An Ontario company was recently fined $250,000 and two of its
directors were each ordered to serve 25 days in jail as a result of
a workplace fatality.
According to an Ontario Ministry of Labour press release, on
January 18, 2013, an employee of New Mex Canada Inc. (an Ontario
company) was using a combination forklift/operator-up platform that
had been modified to include an additional platform. The added
platform did not have a guardrail around it and the employee was
not wearing fall protection or safety shoes. The employee was found
dead on the floor beside the modified equipment and the cause of
death was determined to be blunt force trauma to the head.
The Ministry of Labour investigation found multiple violations
under the Ontario Occupational Health and Safety Act (the
Act) and the regulation relating to industrial establishments (the
Regulation), including the absence of health and safety training
provided to the workers in the warehouse and the provision of
The Regulation applies to industrial workplaces and requires
that workers who are exposed to the hazard of falling more than
three metres must wear fall-protection equipment including a safety
belt or harness. The Act requires employers to ensure that the
safety measures prescribed by the Regulation are carried out in the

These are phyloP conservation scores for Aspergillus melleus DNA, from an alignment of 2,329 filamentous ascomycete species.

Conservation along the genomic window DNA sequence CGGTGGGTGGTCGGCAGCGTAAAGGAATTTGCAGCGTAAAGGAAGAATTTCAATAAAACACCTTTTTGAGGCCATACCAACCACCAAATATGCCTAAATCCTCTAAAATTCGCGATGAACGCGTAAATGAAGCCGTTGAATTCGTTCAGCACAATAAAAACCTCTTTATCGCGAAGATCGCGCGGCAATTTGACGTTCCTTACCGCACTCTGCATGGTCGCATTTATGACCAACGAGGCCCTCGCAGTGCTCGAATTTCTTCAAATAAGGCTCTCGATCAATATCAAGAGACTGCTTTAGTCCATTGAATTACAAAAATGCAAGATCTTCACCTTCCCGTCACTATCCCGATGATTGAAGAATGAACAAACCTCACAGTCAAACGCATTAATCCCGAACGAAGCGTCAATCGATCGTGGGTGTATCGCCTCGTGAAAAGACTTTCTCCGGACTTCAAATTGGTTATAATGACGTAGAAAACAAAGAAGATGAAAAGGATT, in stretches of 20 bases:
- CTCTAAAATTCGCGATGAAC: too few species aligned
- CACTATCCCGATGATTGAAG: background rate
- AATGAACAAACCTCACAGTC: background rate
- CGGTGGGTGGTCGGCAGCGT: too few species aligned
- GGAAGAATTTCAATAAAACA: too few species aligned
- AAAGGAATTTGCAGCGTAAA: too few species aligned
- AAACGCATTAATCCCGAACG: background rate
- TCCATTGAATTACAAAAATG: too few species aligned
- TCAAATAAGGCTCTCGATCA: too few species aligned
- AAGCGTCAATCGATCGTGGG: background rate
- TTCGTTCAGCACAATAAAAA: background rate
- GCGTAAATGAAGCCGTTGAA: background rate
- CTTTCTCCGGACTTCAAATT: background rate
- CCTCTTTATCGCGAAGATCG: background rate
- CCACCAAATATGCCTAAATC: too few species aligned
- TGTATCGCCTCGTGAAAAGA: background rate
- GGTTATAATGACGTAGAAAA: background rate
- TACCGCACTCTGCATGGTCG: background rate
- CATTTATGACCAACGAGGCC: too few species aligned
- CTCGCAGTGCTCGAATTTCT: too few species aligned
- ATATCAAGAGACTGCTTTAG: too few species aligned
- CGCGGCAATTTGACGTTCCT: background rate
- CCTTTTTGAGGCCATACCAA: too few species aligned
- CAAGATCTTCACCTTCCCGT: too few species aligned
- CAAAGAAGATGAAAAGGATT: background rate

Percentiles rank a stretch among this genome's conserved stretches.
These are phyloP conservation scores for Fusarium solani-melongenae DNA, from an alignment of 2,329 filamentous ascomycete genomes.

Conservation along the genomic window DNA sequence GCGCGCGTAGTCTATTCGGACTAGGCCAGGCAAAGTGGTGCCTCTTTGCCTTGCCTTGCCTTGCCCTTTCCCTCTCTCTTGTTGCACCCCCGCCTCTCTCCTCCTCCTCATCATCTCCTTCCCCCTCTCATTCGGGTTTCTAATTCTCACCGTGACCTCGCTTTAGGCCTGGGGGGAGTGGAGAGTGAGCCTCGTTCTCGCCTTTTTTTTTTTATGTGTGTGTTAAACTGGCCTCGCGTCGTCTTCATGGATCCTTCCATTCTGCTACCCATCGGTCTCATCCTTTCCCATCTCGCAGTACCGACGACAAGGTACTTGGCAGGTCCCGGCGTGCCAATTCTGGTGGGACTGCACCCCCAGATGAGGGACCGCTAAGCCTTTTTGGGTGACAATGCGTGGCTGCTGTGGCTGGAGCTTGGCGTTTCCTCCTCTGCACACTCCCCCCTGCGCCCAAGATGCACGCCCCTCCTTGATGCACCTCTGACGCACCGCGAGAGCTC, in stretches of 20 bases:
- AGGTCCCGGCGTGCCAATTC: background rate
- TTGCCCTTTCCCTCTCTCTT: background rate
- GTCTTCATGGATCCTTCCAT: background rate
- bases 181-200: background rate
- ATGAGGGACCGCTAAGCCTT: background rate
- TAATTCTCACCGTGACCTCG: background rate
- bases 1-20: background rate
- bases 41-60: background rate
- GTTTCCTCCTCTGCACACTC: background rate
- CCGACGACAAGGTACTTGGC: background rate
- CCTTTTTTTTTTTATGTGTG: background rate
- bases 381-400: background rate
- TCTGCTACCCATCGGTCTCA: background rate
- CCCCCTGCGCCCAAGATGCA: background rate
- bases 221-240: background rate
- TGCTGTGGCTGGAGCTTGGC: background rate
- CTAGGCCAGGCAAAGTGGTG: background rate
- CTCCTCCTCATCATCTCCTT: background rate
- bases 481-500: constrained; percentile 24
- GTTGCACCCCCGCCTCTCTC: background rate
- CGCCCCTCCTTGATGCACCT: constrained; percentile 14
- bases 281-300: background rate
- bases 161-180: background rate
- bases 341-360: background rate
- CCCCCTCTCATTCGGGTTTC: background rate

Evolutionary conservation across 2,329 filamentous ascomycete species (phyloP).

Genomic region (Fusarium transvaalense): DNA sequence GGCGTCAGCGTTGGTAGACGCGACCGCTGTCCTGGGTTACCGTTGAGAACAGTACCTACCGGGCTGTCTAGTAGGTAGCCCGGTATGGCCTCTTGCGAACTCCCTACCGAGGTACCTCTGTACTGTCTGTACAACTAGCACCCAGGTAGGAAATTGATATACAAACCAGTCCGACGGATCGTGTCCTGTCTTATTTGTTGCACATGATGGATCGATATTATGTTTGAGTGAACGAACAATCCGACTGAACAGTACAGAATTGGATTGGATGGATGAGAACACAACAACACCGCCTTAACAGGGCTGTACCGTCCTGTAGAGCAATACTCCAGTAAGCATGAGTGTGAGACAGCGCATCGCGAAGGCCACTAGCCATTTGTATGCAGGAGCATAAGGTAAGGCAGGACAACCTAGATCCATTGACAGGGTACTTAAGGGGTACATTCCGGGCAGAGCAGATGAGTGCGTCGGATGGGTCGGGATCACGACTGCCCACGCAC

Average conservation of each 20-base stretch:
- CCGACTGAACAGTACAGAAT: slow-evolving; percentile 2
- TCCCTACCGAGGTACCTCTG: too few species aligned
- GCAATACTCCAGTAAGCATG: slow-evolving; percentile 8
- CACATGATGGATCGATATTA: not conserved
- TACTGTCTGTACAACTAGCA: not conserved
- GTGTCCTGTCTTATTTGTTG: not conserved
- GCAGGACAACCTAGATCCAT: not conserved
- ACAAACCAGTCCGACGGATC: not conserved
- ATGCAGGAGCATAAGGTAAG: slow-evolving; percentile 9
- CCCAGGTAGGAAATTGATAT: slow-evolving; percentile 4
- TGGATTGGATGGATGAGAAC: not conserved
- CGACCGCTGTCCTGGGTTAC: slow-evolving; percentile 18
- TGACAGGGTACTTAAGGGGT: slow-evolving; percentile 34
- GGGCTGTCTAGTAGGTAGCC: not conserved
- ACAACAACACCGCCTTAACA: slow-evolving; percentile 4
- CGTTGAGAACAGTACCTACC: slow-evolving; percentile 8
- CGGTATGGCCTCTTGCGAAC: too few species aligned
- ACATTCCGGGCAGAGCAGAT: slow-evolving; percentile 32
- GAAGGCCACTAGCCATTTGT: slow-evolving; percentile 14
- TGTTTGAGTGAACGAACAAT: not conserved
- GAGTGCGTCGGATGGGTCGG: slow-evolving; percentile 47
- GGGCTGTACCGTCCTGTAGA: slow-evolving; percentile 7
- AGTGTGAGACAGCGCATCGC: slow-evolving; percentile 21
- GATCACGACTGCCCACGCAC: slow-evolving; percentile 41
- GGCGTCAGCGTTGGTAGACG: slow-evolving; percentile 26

Convictions for the Company and Directors
The two directors pleaded guilty to failing, as directors, to
take reasonable care that the company complied with the Act and the
Regulation. Both directors were sentenced to 25 days in jail and
ordered to take a health and safety course within 60 days of being
New Mex Canada Inc. pleaded guilty to failing to provide
information, instruction and supervision to a worker regarding
fall-protection and/or working from a height as well as failing as
an employer to ensure the safety measures required by law were
carried out. The company was fined $250,000.
This decision is a stark reminder of the importance of health
and safety in the workplace, and the serious consequences for the
various workplace parties, which includes not only the employer and
its directors, but also supervisors, constructors and workers, for
failing to fulfill their obligations under applicable occupational
health and safety legislation.
The content of this article is intended to provide a general
guide to the subject matter. Specialist advice should be sought
about your specific circumstances.
To print this article, all you need is to be registered on Mondaq.com.
Click to Login as an existing user or Register so you can print this article.
Unfortunately, reasonable accommodation for employees in the workplace continues to be the source of significant litigation and even today we continue to see outrageous examples of employers behaving badly.
We are now beginning to see reported cases involving charges and subsequent fines laid against employers for failing to provide information, instruction and supervision to protect a worker from workplace violence.
On October 13, 2016, the Supreme Court of Canada denied leave to appeal an Ontario Court of Appeal decision which ordered an employer to pay a former employee 37 months of salary and benefits following termination.
Register for Access and our Free Biweekly Alert for
This service is completely free. Access 250,000 archived articles from 100+ countries and get a personalised email twice a week covering developments (and yes, our lawyers like to think you’ve read our Disclaimer).